In a recent Science class unit, 4th grade students at Lancaster Mennonite School (LM) have been learning about electricity. They have also explored coding and robotics in their MakerSpace class to combine learning from their science class unit. The MakerSpace curriculum integrates STEAM: Science, Technology, Engineering, Art and Mathematics in an interdisciplinary and applied approach (learn more here: Students have the opportunity each week to work through the design process as they collaborate, innovate, create, build, prototype, and work to solve real world problems. 

Using what they had learned about electronics, coding, and robotics in their science and MakerSpace classes, groups of four students created, tested, and redesigned an interactive toy that could complete at least one action or task. After completing the project, they shared their work with other groups and demonstrated how their toys worked.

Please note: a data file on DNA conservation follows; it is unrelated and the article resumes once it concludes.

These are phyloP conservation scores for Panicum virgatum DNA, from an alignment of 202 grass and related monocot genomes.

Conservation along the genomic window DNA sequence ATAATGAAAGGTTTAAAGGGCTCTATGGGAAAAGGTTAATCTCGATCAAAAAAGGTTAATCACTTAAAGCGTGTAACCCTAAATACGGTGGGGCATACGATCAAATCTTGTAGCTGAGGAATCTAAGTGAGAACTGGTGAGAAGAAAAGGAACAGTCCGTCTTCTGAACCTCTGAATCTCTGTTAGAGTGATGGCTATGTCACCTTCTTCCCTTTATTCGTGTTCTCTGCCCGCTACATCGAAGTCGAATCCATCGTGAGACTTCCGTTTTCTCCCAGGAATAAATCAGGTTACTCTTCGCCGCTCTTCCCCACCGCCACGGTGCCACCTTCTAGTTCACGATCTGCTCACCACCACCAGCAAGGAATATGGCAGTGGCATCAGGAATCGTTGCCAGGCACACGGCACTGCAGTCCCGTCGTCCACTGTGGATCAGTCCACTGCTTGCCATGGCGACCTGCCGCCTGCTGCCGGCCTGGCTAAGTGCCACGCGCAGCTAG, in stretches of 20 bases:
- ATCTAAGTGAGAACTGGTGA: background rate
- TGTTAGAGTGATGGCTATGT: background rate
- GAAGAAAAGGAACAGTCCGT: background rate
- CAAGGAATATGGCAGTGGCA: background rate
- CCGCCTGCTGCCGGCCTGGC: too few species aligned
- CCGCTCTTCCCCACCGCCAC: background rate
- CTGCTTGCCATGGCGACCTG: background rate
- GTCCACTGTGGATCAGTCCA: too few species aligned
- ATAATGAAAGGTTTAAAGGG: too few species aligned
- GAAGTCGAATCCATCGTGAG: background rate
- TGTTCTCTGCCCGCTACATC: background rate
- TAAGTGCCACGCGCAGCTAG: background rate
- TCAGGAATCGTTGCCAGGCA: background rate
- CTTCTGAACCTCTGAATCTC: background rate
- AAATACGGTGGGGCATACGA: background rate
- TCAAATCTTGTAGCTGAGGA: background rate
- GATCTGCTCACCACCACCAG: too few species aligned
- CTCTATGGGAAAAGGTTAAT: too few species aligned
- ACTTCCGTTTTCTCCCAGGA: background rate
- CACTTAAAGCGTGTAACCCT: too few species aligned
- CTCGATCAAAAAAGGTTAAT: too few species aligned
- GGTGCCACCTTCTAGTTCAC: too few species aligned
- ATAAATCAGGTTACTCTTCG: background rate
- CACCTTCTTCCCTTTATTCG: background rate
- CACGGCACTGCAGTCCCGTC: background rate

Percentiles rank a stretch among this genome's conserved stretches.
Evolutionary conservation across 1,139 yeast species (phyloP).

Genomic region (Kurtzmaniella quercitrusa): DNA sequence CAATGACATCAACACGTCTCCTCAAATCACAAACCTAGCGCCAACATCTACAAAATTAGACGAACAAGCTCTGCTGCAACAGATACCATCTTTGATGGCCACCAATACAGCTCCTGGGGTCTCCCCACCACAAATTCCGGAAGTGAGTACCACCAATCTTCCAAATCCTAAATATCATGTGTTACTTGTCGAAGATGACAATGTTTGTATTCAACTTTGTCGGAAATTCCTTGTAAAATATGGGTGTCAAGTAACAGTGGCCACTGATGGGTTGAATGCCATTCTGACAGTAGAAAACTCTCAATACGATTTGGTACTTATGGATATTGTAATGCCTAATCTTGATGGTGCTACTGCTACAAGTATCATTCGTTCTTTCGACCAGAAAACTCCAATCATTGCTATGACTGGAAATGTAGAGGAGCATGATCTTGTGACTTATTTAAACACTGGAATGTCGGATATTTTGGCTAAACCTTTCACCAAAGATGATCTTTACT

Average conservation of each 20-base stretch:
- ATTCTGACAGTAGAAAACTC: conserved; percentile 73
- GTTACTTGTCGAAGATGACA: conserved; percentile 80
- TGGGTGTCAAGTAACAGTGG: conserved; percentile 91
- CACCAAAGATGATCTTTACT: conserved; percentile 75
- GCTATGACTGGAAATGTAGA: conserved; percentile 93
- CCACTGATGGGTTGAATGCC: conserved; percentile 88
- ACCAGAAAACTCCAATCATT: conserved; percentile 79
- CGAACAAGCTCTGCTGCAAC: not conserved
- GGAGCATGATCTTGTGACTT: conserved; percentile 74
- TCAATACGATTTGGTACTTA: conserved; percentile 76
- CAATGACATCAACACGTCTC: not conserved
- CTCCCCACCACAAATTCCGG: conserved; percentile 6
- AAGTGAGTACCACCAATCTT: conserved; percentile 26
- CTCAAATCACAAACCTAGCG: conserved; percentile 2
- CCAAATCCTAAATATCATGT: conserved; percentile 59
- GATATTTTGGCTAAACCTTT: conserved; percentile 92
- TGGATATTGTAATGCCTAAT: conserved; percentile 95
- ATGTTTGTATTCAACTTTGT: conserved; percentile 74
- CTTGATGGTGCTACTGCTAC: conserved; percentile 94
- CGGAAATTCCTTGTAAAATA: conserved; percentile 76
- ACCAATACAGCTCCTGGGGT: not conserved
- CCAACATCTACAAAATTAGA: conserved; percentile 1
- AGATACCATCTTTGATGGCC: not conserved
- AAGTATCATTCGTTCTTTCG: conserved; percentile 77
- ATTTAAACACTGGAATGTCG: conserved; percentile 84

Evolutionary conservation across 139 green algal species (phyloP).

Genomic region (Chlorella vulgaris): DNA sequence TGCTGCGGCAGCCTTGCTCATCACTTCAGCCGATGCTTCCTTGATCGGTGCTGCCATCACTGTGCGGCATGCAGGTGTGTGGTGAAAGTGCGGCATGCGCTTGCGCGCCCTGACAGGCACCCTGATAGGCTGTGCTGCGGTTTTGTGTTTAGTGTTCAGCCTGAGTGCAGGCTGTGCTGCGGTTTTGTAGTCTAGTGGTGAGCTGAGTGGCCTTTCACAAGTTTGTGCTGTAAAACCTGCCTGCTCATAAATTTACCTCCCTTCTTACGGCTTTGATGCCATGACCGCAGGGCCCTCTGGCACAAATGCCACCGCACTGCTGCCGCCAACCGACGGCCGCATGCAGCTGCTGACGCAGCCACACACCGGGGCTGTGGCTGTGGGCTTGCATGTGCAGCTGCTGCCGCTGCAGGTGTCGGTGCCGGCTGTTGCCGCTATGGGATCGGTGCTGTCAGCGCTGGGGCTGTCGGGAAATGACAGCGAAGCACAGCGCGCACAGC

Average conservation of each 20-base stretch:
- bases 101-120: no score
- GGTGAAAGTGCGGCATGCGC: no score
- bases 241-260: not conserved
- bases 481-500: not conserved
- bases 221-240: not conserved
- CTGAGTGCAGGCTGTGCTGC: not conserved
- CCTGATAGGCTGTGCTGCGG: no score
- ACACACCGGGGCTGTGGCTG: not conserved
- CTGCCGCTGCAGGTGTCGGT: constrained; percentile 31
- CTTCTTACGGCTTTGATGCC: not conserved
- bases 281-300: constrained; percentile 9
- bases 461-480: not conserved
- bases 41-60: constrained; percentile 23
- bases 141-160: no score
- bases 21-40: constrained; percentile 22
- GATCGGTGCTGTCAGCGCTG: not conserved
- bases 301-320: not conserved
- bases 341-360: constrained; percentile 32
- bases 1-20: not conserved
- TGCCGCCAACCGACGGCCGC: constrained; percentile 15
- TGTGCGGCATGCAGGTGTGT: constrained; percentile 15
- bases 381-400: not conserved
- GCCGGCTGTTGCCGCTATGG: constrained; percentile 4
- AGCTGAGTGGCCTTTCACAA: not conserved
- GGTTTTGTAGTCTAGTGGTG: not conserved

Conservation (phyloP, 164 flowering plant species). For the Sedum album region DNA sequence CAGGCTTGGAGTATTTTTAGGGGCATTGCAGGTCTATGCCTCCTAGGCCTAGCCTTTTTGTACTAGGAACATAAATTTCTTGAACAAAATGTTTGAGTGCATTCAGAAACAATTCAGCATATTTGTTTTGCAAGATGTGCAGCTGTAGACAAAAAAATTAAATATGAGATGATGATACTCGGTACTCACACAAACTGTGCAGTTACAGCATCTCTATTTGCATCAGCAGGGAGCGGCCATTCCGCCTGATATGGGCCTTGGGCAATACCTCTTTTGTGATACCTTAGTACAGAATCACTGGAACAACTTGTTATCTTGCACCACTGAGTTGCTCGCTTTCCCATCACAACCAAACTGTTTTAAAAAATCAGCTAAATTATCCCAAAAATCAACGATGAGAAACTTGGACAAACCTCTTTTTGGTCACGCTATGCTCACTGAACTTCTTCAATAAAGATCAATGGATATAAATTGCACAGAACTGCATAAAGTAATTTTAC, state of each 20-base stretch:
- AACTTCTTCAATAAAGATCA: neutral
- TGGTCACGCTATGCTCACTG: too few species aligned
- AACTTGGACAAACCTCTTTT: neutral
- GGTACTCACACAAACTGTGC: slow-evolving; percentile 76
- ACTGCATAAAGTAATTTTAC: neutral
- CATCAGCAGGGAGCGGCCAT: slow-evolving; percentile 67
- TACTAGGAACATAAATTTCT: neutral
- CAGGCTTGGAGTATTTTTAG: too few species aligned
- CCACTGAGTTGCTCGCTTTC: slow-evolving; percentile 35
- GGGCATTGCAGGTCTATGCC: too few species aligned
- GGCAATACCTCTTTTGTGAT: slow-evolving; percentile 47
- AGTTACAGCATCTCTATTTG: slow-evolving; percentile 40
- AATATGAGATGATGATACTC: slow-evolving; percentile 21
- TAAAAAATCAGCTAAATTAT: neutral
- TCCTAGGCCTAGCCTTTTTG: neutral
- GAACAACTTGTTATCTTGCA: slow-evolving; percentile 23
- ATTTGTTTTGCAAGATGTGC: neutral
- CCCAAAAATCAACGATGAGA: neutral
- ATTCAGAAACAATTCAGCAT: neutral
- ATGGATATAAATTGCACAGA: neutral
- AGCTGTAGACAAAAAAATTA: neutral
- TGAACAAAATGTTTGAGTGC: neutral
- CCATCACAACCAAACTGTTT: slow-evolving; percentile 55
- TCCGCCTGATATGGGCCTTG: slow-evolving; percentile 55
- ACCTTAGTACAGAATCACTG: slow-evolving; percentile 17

One group was discussing how to make their robot “run around the bases” of their baseball field. They worked together to use math to determine how to write their program. Members of the group knew that programming the robot to turn a unit of one made it turn a full circle. They also knew that a circle is 360 degrees, so they did the math to figure out that a quarter turn would result in a 90 degree turn. 

STEAM and Fine Arts are two of Lancaster Mennonite’s established Curriculum Priorities, and we are proud to combine excellent math and science instruction with a flourishing arts program where students learn important skills to prepare them for the future.

Lesson plans from LittleBits and EdBot.